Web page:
• transitional cell carcinoma;
  • neoplasia;
  • canine;
  • bladder;
  • urethra;
  • prostate;
  • ultrasonography;
  • fine-needle aspiration biopsy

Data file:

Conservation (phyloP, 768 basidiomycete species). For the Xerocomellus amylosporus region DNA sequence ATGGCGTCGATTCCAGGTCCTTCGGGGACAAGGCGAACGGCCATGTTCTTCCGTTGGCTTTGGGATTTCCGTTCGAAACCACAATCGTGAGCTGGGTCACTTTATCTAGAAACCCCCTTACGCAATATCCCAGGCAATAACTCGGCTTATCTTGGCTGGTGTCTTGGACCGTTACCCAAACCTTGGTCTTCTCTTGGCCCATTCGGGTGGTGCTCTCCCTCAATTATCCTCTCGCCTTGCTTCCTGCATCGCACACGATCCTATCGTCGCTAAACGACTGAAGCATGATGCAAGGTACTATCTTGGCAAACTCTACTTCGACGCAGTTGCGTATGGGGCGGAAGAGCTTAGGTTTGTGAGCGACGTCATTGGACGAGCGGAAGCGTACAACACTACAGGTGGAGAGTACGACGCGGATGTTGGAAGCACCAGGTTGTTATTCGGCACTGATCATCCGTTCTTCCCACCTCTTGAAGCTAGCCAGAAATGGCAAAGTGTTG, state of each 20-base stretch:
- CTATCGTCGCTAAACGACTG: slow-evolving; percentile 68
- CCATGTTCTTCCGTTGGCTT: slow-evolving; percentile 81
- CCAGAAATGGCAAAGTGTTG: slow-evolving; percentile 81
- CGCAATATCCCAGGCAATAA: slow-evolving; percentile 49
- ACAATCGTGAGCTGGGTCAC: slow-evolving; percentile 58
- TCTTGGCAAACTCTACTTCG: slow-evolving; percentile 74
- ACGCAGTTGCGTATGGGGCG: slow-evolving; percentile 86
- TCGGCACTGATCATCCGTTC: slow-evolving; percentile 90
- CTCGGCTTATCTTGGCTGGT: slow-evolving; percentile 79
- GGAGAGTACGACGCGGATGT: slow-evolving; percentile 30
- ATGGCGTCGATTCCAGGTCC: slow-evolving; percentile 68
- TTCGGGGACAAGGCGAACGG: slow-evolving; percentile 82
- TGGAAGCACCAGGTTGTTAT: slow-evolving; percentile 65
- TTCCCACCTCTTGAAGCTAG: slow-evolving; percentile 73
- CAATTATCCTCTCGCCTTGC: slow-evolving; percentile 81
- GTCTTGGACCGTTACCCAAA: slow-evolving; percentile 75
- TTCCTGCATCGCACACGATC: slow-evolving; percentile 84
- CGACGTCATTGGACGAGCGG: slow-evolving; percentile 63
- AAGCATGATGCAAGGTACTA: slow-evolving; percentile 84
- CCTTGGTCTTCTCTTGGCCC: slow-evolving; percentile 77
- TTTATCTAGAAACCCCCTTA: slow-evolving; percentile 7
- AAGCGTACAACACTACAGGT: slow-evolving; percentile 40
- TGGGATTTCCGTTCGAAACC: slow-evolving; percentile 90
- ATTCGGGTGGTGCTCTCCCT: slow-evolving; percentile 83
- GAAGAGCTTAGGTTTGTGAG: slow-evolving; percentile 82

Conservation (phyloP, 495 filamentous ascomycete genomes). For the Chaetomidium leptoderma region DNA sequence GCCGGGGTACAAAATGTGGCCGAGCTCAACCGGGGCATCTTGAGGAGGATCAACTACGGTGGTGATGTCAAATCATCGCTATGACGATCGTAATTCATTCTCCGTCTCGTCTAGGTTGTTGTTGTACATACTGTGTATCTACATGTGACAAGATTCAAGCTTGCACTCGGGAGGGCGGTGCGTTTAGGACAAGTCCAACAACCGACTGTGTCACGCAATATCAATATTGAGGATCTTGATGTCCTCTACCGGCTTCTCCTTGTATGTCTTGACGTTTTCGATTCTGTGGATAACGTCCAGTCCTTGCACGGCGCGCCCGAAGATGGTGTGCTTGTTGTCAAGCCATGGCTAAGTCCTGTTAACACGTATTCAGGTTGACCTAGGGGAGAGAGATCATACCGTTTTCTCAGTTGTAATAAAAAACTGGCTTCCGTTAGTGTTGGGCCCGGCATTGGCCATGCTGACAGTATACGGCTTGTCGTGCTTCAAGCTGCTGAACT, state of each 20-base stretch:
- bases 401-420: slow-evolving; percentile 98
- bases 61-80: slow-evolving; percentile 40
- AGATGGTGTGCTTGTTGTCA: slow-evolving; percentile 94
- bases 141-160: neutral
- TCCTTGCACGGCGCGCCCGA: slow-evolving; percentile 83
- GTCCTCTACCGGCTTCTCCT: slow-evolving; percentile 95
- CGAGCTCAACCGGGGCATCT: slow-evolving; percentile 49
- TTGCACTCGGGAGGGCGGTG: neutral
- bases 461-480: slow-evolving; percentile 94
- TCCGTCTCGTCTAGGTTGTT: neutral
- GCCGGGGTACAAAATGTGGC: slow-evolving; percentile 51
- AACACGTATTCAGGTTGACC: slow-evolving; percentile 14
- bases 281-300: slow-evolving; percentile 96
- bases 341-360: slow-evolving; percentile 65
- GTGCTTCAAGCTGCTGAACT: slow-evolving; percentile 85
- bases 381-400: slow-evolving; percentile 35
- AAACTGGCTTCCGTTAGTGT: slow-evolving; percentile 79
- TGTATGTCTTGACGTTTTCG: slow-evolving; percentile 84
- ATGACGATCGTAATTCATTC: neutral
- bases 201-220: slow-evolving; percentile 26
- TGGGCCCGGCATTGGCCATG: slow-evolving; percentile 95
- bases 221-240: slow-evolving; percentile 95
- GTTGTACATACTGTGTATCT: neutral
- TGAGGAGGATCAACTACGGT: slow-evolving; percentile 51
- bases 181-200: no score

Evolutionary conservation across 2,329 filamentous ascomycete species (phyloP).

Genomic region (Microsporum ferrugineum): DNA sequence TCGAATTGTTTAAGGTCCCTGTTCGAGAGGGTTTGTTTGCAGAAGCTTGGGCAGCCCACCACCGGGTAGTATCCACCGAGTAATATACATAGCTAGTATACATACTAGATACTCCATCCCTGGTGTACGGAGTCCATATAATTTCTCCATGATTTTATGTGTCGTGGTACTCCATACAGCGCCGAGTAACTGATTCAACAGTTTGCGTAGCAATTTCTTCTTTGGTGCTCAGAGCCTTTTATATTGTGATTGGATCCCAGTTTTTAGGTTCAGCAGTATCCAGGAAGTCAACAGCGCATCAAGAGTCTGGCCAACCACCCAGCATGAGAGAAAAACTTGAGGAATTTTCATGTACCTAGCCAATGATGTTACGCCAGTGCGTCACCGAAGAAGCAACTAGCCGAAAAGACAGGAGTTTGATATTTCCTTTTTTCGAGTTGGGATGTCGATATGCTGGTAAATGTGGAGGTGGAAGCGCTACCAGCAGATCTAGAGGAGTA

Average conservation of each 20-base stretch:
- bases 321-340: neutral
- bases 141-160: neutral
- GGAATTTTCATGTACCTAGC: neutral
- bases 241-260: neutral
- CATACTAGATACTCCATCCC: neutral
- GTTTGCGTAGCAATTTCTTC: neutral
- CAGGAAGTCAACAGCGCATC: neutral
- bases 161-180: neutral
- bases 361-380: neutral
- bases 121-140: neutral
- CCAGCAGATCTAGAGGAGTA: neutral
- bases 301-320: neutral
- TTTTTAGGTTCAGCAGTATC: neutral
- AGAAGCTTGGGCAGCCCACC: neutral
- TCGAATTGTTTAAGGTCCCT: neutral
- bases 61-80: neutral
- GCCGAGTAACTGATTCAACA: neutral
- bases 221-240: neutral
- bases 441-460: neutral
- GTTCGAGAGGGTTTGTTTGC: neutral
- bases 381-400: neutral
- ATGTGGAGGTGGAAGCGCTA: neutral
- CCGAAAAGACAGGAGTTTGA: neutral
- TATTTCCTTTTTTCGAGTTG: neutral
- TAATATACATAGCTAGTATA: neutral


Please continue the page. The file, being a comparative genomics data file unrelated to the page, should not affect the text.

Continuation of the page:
Localized tumor implantation of the ventral abdominal wall was found at 2, 5, and 8 months following percutaneous ultrasound-guided fine-needle aspiration biopsy (FNAB) of transitional carcinoma of the bladder, urethra, or prostate in 3 dogs. To our knowledge this complication has not been reported in dogs following FNAB. Despite the rarity of needle-tract implantation, the potential for this complication with transitional cell carcinomas is apparently not negligible and warrants consideration. We recommend traumatic urethral catheterization to obtain a cytologic diagnosis of potential transitional cell carcinomas of the lower urinary tract or prostate whenever possible until more information becomes available. However, needle-track implantation is so rare that it should not influence the decision to perform a percutaneous FNAB if the urethra cannot be catheterized.